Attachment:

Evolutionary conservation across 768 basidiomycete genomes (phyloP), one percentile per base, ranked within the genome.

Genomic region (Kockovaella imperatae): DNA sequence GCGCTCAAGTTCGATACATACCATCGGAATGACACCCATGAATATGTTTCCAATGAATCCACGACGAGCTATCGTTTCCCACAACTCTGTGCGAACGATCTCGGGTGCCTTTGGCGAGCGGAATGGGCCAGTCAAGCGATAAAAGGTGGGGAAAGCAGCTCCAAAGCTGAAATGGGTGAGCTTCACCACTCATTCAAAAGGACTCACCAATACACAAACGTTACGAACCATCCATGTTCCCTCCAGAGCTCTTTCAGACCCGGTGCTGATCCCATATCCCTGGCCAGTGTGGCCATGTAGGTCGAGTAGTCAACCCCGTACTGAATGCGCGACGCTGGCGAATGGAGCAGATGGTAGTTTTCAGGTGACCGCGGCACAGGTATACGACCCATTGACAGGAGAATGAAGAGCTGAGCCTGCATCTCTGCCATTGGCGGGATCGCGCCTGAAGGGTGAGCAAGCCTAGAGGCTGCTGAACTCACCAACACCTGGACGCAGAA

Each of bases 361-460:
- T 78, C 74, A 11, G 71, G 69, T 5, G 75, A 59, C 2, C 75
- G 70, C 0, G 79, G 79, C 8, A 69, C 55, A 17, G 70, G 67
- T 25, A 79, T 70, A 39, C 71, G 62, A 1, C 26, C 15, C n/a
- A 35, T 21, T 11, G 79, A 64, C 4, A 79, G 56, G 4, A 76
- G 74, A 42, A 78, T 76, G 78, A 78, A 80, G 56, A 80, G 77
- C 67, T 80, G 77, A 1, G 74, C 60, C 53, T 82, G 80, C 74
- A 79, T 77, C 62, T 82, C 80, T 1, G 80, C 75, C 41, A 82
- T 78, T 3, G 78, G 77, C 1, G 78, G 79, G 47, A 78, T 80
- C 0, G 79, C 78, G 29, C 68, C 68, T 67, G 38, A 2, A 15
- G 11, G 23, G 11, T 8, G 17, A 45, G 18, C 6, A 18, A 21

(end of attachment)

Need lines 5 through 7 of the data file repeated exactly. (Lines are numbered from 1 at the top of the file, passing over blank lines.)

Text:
- G 70, C 0, G 79, G 79, C 8, A 69, C 55, A 17, G 70, G 67
- T 25, A 79, T 70, A 39, C 71, G 62, A 1, C 26, C 15, C n/a
- A 35, T 21, T 11, G 79, A 64, C 4, A 79, G 56, G 4, A 76